Woodcut of Tempietto floor plan (1545) by Sebastiano Serlio in the treatise: General Rules of Architecture.
The temple has one single chamber sheltered by a prominent concrete dome, and perfectly spaced 16 outward granite columns. It is based on pure regular geometric solids, and can be perceived as the intersection of two cylinders. It’s plan is carefully designed as an agglomeration of varying radius of concentric circles, defining a centralized plan. Widely considered one of the most perfect embodiments of centralized design, its structure aimed to be harmonious at all levels. The single chamber, a cella (name given to an enclosed structure that protects a statue of the deity) holds a statue of St. Peter. Surrounding this cella is a ring of columns that define a peristyle composed of 16 columns (name given to covered colonnades that are around an enclosed space or around a courtyard). This is highly innovative, making the Tempietto the first temple (since the classical tradition of Ancient Greece and Rome) to have a peristyle around a cella. In the interior, 8 pilasters are distributed in the same radius, equally dispersed between large and small niches.
Schematic Plan from the book The Architecture of the Renaissance (1892) by Léon Palustre
Frontal View (CC BY-SA 4.0, by JTSH26)
It uses the Tuscanic order, which is a type of variation of the Doric order. Used accurately ( the Doric order is the earliest order invented by the Greeks), following its proportions, and includes metopes in the frieze. The Doric, a plain and robust order, order uses round capitals, which follows the geometric form of the building. The circle is repeated throughout various points at both macro and micro scale, and there is a radial correspondence between all the parts.
Five orders (16th century), engraving from Rules of the Five Orders of Architecture by Giacomo Barozzi da Vignola
Bramante had a profound consideration of the proportions, and based the dimension of the circles mathematically to each other; width and heights were also proportionally calculated. Two ratios are used throughout: 1-1 and 1-1/2; for example, the total height of the temple is exactly halved to define the height of the balustrade, dividing the temple in two; and the top part is further divided in two again, defining the midpoint in the beginning of the dome. The foundation for these various applications of proportion, which was very common for centralized designs of temples and churches, was the idea of designing according to the principles of nature, creating a correlation between man and the universe. In regards to its materials, the tempietto uses light marble for almost all of its structure; it also uses gray-granite shafts, which were adapted from an ancient Roman building. The hemispherical dome, which crowns the structure, was created in masonry.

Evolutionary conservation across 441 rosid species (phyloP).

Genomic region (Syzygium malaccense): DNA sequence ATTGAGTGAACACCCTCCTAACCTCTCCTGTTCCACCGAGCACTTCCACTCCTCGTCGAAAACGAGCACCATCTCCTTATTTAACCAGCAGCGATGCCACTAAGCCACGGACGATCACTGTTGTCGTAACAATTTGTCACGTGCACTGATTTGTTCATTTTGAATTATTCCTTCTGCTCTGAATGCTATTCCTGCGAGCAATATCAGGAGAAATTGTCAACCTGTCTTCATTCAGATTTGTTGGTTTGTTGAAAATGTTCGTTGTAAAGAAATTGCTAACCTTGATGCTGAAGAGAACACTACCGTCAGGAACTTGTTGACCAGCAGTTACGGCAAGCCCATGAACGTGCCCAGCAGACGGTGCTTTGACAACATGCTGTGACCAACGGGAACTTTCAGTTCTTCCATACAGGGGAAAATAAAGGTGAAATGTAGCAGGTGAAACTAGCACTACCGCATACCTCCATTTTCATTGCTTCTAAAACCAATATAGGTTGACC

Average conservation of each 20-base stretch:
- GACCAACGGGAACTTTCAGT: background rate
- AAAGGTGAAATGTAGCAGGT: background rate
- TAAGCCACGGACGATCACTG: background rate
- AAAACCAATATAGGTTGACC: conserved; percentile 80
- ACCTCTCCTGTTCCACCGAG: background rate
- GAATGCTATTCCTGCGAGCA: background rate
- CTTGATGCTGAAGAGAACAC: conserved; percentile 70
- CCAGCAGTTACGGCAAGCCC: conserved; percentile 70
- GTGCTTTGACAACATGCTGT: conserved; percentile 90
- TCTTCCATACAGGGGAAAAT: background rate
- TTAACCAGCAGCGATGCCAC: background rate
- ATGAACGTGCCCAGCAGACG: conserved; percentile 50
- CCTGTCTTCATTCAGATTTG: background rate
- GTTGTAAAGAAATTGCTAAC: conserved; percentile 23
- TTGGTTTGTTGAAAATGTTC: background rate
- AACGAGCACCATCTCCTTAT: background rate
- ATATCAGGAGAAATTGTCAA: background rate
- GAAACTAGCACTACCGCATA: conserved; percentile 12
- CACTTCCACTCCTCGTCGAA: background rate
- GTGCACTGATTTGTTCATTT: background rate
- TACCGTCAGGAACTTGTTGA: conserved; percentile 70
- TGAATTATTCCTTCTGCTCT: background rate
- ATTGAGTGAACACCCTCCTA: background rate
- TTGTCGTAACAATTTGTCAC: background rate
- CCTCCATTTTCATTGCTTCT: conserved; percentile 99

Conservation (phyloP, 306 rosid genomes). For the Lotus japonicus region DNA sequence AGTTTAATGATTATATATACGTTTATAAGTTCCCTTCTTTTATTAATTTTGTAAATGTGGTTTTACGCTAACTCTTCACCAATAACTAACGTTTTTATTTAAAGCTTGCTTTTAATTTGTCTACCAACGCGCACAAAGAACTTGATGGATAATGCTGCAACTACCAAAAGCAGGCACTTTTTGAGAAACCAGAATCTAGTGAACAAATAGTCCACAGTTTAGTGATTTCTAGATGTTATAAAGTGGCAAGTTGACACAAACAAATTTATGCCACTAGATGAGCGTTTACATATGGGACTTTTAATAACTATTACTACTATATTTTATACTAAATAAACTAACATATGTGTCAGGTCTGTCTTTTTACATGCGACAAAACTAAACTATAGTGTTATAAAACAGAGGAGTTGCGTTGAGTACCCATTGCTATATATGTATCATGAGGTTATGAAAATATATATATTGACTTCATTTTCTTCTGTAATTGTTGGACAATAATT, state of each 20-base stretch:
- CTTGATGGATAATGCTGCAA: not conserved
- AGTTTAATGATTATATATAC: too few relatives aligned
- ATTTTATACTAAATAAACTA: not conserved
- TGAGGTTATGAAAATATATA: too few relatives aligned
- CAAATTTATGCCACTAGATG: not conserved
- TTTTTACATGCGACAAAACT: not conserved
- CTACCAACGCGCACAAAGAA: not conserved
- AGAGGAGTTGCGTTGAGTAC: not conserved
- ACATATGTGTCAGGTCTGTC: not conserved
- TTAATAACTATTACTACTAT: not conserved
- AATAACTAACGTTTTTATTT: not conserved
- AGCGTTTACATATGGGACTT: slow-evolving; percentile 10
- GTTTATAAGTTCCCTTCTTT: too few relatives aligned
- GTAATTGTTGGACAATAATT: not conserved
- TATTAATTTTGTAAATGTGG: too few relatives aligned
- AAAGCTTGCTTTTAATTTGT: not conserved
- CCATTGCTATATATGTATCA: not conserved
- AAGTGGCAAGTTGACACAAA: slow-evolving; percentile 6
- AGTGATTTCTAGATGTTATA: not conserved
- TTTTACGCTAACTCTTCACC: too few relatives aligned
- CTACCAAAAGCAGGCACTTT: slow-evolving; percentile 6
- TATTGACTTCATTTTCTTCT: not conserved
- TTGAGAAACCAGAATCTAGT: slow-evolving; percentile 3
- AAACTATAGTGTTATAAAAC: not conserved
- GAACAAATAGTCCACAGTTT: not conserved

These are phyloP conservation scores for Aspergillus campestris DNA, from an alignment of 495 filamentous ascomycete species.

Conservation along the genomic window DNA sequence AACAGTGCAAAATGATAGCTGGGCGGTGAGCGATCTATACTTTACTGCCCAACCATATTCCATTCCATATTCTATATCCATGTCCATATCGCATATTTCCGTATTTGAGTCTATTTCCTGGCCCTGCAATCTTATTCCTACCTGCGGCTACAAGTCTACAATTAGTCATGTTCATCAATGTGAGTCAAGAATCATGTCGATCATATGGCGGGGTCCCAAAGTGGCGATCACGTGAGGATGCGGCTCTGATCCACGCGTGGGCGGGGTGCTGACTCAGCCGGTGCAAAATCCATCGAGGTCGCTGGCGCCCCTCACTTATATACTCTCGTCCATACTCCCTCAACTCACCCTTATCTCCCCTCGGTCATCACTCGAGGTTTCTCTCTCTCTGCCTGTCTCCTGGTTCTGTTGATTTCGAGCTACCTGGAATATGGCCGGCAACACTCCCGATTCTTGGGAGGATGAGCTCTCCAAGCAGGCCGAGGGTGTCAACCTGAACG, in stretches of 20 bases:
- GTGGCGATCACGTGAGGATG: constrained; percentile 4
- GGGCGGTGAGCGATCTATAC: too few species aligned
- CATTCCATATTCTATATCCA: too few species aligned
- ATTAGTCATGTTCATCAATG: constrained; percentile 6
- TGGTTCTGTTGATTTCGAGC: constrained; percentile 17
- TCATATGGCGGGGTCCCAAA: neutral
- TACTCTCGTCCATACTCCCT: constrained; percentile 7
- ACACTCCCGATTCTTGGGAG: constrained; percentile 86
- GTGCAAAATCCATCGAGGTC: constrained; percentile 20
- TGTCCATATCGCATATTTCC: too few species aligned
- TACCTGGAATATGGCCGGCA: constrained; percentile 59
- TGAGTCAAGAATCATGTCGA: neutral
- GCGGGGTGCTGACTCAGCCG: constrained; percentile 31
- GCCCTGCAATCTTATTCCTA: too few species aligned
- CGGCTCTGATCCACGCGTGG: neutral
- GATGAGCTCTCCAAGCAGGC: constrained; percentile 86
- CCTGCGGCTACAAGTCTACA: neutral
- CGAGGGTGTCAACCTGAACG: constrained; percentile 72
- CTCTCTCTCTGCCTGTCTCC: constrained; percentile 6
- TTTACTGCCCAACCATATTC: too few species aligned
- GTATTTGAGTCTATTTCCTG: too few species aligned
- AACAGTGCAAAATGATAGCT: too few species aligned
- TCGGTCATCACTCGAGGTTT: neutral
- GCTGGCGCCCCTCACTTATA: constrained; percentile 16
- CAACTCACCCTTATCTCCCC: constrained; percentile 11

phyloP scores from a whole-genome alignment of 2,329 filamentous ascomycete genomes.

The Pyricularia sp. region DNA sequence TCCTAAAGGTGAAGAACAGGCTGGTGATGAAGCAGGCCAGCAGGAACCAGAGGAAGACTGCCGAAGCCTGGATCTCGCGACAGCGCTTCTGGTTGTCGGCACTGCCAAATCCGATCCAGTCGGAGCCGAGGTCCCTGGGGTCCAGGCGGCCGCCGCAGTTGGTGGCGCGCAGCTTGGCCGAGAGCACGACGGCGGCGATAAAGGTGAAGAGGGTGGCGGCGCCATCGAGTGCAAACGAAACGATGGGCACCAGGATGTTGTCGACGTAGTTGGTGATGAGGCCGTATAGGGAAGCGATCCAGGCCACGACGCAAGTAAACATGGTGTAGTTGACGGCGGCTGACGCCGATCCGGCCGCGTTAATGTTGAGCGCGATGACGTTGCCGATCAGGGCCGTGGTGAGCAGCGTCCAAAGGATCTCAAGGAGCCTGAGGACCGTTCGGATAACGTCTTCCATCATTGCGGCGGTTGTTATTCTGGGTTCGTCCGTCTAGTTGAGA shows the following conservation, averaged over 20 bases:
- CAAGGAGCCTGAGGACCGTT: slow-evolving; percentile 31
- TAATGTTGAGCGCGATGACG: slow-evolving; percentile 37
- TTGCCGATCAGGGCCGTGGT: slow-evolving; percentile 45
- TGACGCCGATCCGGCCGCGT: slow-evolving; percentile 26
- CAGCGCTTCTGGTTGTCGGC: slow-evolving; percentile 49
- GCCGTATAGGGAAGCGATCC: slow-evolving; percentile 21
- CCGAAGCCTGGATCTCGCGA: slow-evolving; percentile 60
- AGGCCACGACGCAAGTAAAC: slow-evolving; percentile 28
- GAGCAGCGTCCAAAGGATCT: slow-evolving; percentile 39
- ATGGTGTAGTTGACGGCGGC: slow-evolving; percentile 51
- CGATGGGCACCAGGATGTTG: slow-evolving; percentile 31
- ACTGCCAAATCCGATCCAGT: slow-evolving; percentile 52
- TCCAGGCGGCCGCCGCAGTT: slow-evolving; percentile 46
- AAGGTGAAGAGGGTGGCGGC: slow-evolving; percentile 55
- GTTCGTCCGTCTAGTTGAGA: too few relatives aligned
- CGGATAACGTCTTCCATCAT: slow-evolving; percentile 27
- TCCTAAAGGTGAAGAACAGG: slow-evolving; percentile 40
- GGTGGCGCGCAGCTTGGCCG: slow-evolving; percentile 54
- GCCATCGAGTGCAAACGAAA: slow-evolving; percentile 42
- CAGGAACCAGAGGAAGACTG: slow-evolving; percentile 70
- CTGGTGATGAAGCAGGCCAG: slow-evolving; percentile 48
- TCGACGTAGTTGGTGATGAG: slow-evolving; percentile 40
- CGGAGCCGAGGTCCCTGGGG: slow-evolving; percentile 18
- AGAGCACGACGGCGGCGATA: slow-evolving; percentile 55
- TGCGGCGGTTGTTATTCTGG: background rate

The small internal space is just over 4m in diameter. Since its interior space is secondary, as it was designed to be seen from the outside, the development of the interiors are of secondary importance. Its internal space corresponds to its outside format. Between the eight pilasters are small niches, some large and others small. These eight column projects to the outward facade as pilasters. The main niche holds a sculpture of St. Peter (symbolically holding the keys to the holy kingdom) and a relief of his crucifixion at the far end opposite segment to the front door. Windows, placed on various levels, flood the interior with partial and contained light. Small stairs, which contour the outside circle, lead down to the crypt.
Interior of the Tempietto, Painted Dome (CC BY-SA 4.0, by JTSH26)
The tempietto reflects various multi-cultural influences. The centralized design or plan, designs which can be circumscribed within a circle and use a vertical axis, in its various sources, had a profound influence on Bramante, who was following this long tradition which had its origin in Roman Ancient temples and tombs. Two notorious circular temples that might have influenced Bramante are: the Temple of Vesta (between the 8th and the 7th centuries BC), in Rome and the Temple of Vesta (1st century BC), at Tivoli, both of which were studied by Bramante when he was in Rome. Also of reference and a possible influence is the Roman Pantheon. The centralized design is believed to also have been inspired by Chistian early tombs, like Santa Costanza in Rome. Connections can also be established with the Roman Tomb of Augustus and early other Christian tombs. These functioned as a monument, much like the Tempietto. The design was also greatly influenced by Vitruvius (81 BC – 15 BC) treatise De Architectura, following its suggestions in terms of orders and proportions. Lastly, it is believed that the Doric entablature was modeled after the ancient Theater of Marcellus.
Temple of Vesta (1st century BC), Tivoli
Pantheon (113–125 AD), Rome
Temple Types: Amphiprostyle from De Architettura (1530-1545, Book 3, Chapter 2, no. 4) by Vitruvius
It is said that as soon as the temple was constructed its beauty was admired by everyone, including much praise from Giorgio Vasari (1511-1574). Taking notice of its exquisite perfection, a few decades later after Bramante, in the late Renaissance, the architect and theoretician Andrea Palladio (1508-1580), studied the Tempietto thoroughly and incorporated studies with illustrations (plan and section) into his treatise on architecture, the notorious I Quattro Libri dell’Architettura (1570). The Tempietto was the only Renaissance building to be included. The Tempietto also exerted influence on the Renaissance as a whole, helping define its principles and founding ideas. Through this small temple, by using perfect proportions and mathematical ratios, and by using classical designs, the harmony of man within the universal order was clarified. It is possible to establish connections with the Vitruvian Man (1490), by Leonardo da Vinci (1452-1519), who a few years later, also encapsulating and systemizing Vitruvius (81 BC – 15 BC), clarified the same aims and principles. Of reference is also the fact that this small temple is considered to be the prototype for the basilica of San Pietro in the Vatican. The Tempietto was a huge influence on classical inspired architecture for the following 400 years.
St. Peter’s Basilica (current construction: 1506-1626), Vatican City